Oystermouth Castle was built by Norman invaders who sought to conquer the Gower peninsula. It was attacked and burnt on multiple occasions by the native Welsh but was regularly rebuilt. In the thirteenth century it became the primary residence of the de Braose family and remained an important site until the mid fourteenth century.



In the early twelfth century Wales was a series of independent Kingdoms whose power and influence fluctuated depending upon the strengths of their respective rulers. Whilst there was no centrally co-ordinated Norman invasion of Wales, various magnates were encouraged to seize land within the Principality and in return these so-called Marcher Lords were given near regal powers within their new territories. As part of this piecemeal conquest of South Wales, Henry I granted the Gower peninsula to Henry de Beaumont, Earl of Warwick in 1107. He invaded and immediately built Swansea Castle. He also granted land on the peninsula to his supporters and the area around Mumbles was granted to William de Londres, a Norman Knight who also owned Ogmore Castle. Soon after being granted his new lands, William built Oystermouth Castle on a hill overlooking Swansea Bay. The initial structure was probably an earth and timber ringwork fort.


Perhaps unsurprisingly given it had been seized from them, the Gower peninsula was hotly contested with the native Welsh. In 1116 Gruffydd ap Rhys invaded Gower and burnt the castle. The Normans rebuilt it but in 1136 Gower was again invaded by the Welsh, this time by Hwyel ap Maredudd, and it is possible Oystermouth was destroyed once more. Further attacks on the peninsula occurred in 1189 and 1192 (both by Lord Rhys of Dehebarth) although the castle seems to have survived in both instances.


In 1203 King John granted the Lordship of Gower to John de Braose although Oystermouth Castle remained the property of the Londres family. The male line of the that family failed in 1215 and the castle then reverted to William de Braose as Lord of Gower. Around the same time Oystermouth Castle was once again attacked by the Welsh led by Rhys Grug and Rhys Ieunanc, both allies of Llywelyn ap Iorwerth.


The de Braose family were at the forefront of national politics and in the late thirteenth century made Oystermouth Castle their primary residence. Around this time the castle was rebuilt in stone most probably by William de Braose, Baron Braose. William was a powerful magnate within Edward I's court and hosted the King at Oystermouth Castle in December 1284. He also served with the Edward's forces in both his Welsh and Scottish wars with his notable achievements being the capture of the Welsh rebel William Cragh in 1290 and participation in the Battle of Falkirk (1298) where Royal forces defeated William Wallace.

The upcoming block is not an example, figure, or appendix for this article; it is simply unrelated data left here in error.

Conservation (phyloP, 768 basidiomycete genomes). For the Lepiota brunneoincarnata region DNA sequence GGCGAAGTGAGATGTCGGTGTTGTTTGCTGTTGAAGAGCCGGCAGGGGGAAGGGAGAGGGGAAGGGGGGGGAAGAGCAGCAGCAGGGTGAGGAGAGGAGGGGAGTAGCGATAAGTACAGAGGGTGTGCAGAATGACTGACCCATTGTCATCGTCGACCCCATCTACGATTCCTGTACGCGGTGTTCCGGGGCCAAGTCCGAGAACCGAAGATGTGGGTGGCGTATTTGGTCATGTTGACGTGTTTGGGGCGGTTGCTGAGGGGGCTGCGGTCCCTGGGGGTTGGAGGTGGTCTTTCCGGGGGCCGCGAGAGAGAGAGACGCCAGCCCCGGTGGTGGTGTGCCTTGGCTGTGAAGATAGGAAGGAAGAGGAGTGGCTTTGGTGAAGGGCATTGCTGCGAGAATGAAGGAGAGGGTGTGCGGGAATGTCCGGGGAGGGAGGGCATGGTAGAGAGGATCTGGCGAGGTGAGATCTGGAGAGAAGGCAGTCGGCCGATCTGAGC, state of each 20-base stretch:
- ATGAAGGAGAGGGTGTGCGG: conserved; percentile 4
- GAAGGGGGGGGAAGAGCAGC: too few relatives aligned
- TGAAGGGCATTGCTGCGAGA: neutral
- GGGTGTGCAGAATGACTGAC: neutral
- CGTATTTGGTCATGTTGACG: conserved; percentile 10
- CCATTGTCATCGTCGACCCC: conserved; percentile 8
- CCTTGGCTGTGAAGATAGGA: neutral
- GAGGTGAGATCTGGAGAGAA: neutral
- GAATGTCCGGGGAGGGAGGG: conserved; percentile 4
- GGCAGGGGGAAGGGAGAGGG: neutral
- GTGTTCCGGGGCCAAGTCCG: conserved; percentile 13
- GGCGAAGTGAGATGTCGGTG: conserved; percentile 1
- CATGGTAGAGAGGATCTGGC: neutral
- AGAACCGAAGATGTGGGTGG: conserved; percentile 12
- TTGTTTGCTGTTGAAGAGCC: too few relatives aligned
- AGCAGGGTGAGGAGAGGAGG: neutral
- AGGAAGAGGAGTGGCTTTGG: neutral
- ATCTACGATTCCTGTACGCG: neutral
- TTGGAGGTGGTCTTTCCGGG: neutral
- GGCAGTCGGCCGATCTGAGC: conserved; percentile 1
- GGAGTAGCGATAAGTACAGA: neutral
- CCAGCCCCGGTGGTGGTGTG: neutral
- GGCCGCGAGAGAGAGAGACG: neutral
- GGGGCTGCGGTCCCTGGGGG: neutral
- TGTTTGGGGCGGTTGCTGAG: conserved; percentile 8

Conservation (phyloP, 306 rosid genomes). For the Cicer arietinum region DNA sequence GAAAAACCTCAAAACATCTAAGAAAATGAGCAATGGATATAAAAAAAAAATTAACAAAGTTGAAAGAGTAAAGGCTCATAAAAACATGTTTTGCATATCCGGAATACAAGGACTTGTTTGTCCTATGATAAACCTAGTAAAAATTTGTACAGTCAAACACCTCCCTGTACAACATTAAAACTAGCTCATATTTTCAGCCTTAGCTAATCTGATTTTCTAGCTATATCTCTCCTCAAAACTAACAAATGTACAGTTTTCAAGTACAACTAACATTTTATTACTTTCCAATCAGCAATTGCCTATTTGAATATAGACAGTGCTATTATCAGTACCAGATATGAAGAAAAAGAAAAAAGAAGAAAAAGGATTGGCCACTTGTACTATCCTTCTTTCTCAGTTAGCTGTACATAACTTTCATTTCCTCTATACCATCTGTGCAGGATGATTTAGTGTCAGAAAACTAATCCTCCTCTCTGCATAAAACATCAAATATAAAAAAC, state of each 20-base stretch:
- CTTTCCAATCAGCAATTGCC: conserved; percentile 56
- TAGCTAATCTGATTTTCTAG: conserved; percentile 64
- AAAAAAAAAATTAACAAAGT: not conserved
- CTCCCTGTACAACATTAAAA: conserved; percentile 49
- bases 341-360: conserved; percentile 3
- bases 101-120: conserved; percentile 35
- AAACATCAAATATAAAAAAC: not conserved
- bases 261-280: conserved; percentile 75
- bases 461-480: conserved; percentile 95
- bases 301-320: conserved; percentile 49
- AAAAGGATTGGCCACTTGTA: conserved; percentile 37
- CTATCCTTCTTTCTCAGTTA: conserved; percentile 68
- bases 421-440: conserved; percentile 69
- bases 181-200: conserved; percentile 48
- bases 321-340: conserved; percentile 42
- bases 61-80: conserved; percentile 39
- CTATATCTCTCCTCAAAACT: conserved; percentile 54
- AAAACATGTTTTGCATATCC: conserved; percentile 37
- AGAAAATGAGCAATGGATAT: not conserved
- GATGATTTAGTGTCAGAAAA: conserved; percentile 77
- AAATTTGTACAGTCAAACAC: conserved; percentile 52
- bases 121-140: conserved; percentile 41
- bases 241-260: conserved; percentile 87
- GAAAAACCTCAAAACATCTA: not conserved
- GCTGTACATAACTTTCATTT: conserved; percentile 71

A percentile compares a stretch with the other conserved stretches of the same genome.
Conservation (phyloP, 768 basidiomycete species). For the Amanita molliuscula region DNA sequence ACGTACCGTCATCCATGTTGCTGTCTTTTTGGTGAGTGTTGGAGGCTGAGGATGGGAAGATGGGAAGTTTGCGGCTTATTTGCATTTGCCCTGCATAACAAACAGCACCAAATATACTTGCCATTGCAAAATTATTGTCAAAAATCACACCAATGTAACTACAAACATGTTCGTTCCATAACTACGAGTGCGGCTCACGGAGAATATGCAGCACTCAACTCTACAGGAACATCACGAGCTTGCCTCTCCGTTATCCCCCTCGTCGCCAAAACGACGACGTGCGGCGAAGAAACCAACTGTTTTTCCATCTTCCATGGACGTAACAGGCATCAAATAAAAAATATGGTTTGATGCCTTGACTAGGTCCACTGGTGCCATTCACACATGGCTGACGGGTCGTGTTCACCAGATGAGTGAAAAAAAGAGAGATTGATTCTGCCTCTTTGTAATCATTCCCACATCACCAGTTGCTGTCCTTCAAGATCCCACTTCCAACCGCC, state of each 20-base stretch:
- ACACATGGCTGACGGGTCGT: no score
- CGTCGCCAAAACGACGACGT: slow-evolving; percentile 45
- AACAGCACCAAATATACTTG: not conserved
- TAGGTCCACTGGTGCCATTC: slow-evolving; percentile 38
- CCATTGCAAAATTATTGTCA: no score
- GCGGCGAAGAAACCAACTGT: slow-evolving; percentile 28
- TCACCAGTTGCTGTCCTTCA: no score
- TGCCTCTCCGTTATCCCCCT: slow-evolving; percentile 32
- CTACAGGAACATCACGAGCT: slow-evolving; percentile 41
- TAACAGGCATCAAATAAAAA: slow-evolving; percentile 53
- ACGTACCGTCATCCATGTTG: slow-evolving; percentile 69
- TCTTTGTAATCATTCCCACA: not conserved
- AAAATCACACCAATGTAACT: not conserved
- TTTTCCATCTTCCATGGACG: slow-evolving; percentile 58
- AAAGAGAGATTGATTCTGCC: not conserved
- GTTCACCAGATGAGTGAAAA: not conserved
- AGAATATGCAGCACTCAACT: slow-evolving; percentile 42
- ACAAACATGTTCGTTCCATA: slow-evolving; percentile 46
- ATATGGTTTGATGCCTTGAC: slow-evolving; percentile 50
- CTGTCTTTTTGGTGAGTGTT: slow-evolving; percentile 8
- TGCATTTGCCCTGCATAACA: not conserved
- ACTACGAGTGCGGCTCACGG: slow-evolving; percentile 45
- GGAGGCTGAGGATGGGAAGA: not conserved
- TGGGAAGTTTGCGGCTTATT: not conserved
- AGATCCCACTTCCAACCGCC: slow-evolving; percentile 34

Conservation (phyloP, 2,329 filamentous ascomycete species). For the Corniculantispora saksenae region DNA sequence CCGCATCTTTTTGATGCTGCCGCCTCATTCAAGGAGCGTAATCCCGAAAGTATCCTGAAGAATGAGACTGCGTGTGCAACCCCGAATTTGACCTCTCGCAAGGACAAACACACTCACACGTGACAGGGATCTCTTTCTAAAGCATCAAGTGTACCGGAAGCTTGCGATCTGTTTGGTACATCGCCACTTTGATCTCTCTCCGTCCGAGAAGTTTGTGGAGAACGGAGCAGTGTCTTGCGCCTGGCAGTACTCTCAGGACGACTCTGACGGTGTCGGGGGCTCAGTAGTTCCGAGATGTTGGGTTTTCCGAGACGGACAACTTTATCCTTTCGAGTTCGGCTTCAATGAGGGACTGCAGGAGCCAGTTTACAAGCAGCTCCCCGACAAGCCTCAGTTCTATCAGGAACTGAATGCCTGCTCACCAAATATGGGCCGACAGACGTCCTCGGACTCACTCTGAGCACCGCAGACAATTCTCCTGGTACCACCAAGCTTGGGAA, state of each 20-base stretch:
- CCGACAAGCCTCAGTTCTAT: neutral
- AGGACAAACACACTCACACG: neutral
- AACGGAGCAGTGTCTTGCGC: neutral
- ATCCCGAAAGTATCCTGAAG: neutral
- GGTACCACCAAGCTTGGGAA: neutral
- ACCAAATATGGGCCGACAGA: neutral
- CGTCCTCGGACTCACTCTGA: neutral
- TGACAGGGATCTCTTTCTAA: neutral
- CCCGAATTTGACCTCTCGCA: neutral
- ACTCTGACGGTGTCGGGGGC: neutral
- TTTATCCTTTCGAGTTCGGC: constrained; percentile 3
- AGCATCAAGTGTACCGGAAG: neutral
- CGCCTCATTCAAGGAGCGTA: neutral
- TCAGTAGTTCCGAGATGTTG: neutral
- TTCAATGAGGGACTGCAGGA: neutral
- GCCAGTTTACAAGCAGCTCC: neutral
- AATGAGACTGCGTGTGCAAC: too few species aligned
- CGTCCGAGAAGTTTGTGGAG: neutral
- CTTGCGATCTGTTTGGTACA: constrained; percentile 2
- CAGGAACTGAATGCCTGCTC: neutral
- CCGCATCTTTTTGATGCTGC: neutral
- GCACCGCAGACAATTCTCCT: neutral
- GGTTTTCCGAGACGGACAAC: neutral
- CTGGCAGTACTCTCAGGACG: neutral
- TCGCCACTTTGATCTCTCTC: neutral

The last major additions to the castle were made by Alina de Braose who built the chapel block. In 1331 it passed to her son, John de Mowbray, who was the first in a long line of absentee owners. The fabric of the castle was allowed to decay and therefore it played little part in the rebellion of Owain Glynd┼Ár, who occupied the Gower peninsula between 1403 and 1405, and over the subsequent centuries it passed through multiple owners before being placed in State care in 1927.




Draisey, D (2002). A History of Gower. Logaston Press.

Ferris, P (2009). Gower in History. Armanaleg Books.

Gower Society (2005). The Castles of Gower. Gower Society

Kenyon, J (2010). The Medieval Castles of Wales. University of Wales Press, Cardiff.

King, C.D.J (1983). Castellarium anglicanum: an index and bibliography of the castles in England, Wales and the Islands.  Kraus International Publications.

Reeves, A.C (1983). The Marcher Lords. Christopher Davies Publishers.

Turvey, R.K (2014). The Marcher Lords.  Gwasg Carreg Gwalch.

Williams, D.M (1995). Weobley Castle. CADW, Cardiff.

Williams, D.M (1998). Gower: A Guide to Ancient and Historic Monuments on The Gower Peninsula. CADW, Cardiff.

What's There?

Oystermouth Castle consists of the ruins of a small but impressive Norman castle. The bulk of the remains visible date from the thirteenth and fourteenth centuries but the site was used much earlier. The castle walls give fantastic views over Swansea Bay.

Gower Peninsula. The Norman invasion of Gower was led by Henry de Beaumont, Earl of Warwick in the early twelfth century. He and his followers built multiple castles on the Gower peninsula most notably at Swansea, Loughor, Oystermouth, Penrice, Penmaen and Pennard.

Gatehouse. The twin-towered gatehouse was built in the late thirteenth century probably by William de Braose, Baron Braose. Its strange appearance is due to the later demolition of the outer walls of the round towers that once flanked the passageway.

Swansea Bay. The view of Swansea Bay and the Mumbles from the castle.

Getting There

Oystermouth Castle is found of the A4067 coastal road and is well sign-posted as you approach the Mumbles. There are a few car parking spaces in immediate vicinity of the castle but the main car park is shown below.

Car Park

Mumbles Road, SA3 4DN

51.575131N 3.998211W

Oystermouth Castle


51.576964N 4.002700W